Skud


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          • #6
            Re: Syrian Civil Conflict

            Thankyou all for your responses, some great points there.

            Bolognaise, good call on bringing up the key economic relations, indeed Russia has got much to gain from Syrian oil production. However while economic and military relations are important what of the ideological issues surrounding this. I think as we'll as the issues you mentioned that the Russians feel they must hold firm out of a view that they are being pushed around, a loss of masculinity. In this post Cold War world I believe we are seeing a fall back into East vs West mentality , Ukraine recently rejected a Russian bid for economic union.

            Ytman, thanks for responses and they are totally fine. I also believe that it is an important point that in Syria we have seen similar numbers of opposition forces vs government forces, the balance is much more towards 60/40 or 50/50. The military hardware advantages in the Assad forces are allowing them to hammer the opposition while placing few of their troops at risk. I also find it frustrating to see the opposition forces lack of hat I shall term 'combat intelligence'. What I mean by this term is basic combat skills, I do understand that they are basically militia, however military commanders that have mutinied from Assad are leading them. Ii have been watching many videos posted by opposition forces, and I am consistently horrified at the lack of perhaps common sense when it comes to combat footage. Perhaps it is my own opinion, but has anyone else felt this?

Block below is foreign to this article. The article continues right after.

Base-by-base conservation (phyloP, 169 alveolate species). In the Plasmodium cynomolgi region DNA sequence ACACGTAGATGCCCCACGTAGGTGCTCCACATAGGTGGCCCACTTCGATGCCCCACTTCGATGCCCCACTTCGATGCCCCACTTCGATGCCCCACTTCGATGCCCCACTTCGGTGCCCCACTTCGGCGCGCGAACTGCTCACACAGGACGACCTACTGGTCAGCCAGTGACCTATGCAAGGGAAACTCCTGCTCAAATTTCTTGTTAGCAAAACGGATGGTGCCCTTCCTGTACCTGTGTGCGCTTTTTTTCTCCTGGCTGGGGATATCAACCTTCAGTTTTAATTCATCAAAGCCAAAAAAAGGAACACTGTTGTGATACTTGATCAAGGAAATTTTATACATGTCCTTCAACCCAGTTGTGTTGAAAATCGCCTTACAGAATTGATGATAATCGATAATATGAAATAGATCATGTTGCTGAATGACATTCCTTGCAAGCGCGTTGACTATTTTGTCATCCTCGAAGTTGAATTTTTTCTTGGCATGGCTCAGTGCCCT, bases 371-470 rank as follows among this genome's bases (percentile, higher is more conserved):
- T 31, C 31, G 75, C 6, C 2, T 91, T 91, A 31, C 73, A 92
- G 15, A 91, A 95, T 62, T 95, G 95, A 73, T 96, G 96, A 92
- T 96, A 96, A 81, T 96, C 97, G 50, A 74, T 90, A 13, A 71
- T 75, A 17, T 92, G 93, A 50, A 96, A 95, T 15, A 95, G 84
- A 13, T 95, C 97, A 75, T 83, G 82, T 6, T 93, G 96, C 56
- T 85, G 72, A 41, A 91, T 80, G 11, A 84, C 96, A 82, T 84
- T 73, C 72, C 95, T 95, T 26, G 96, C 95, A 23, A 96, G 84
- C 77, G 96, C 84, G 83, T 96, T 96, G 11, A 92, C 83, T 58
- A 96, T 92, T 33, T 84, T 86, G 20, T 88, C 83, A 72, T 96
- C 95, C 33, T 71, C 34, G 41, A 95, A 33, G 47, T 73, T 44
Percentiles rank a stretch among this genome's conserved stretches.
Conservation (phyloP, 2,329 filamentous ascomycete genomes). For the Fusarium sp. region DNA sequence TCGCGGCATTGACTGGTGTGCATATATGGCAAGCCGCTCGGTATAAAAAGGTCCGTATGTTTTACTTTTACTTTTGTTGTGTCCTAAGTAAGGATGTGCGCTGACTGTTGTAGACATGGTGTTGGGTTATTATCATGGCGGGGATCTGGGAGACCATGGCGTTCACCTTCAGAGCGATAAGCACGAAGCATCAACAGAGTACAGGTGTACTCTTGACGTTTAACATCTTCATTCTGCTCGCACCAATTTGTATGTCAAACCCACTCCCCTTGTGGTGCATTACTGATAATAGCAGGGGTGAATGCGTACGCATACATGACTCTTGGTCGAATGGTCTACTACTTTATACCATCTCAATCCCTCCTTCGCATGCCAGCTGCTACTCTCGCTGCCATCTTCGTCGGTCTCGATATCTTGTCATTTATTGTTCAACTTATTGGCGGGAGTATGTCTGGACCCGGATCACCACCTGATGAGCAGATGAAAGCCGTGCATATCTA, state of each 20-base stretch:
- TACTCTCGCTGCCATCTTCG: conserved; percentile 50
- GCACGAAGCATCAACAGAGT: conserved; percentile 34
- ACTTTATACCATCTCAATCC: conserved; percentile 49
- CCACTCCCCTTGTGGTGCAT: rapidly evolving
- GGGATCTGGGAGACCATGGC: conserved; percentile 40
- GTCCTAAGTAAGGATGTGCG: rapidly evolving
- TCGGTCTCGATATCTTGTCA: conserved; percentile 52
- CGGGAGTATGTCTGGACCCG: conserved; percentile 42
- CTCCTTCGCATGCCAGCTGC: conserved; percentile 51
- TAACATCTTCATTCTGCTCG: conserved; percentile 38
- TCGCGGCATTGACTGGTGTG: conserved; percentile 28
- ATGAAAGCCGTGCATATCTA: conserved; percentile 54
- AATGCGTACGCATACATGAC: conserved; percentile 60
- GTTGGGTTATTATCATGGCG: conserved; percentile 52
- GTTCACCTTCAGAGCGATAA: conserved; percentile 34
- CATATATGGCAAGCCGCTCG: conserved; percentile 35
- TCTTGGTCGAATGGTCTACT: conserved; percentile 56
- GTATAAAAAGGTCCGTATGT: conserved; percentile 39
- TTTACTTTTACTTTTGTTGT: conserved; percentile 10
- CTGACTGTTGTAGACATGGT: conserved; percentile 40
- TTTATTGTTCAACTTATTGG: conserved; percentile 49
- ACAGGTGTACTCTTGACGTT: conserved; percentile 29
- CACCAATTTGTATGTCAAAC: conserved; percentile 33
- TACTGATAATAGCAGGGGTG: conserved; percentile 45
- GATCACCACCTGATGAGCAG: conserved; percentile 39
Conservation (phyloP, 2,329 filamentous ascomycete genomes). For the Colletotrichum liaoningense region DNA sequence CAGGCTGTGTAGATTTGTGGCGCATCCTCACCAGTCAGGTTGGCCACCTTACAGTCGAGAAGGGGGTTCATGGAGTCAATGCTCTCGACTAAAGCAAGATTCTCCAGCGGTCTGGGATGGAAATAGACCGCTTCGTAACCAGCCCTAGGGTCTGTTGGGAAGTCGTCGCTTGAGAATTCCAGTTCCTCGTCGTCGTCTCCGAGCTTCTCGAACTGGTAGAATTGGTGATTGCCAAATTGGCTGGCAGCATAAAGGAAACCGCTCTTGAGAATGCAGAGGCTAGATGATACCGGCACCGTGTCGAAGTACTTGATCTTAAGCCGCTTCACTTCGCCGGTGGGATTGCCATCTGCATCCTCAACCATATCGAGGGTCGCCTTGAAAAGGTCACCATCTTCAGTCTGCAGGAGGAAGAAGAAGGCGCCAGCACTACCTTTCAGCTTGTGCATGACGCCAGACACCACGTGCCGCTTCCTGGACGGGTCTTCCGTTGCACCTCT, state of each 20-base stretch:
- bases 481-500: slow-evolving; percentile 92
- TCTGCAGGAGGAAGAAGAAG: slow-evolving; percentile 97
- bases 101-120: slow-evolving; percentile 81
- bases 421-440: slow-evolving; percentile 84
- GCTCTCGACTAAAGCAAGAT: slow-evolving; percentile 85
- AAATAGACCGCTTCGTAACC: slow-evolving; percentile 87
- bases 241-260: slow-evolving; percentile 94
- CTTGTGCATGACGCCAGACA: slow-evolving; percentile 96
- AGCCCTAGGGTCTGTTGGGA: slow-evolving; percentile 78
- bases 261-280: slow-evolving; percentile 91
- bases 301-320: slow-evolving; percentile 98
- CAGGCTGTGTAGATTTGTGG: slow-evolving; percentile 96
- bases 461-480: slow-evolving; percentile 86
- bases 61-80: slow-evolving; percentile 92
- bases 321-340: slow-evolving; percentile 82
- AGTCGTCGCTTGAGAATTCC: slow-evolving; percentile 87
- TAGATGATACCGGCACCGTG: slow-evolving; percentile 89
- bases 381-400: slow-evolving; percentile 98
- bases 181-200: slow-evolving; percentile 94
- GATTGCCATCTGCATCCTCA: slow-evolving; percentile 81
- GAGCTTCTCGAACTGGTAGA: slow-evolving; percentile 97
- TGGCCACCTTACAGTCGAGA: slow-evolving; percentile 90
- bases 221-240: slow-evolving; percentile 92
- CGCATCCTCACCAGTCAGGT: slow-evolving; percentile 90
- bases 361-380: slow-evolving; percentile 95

The Iraqi picture is very interesting for me. Recently Iraq has been growing closer with Iran, the irony, I know. This confirms several things for me: 1; the US may not have much political clout in the country anymore; 2: Possibly points towards anti-Israeli sentiments within the government.
            The Turkish viewpoint is predictable to say the least, the country is eager to represent itself as strong and united when it comes to angling for EU membership which it missed out on in the last enlargement.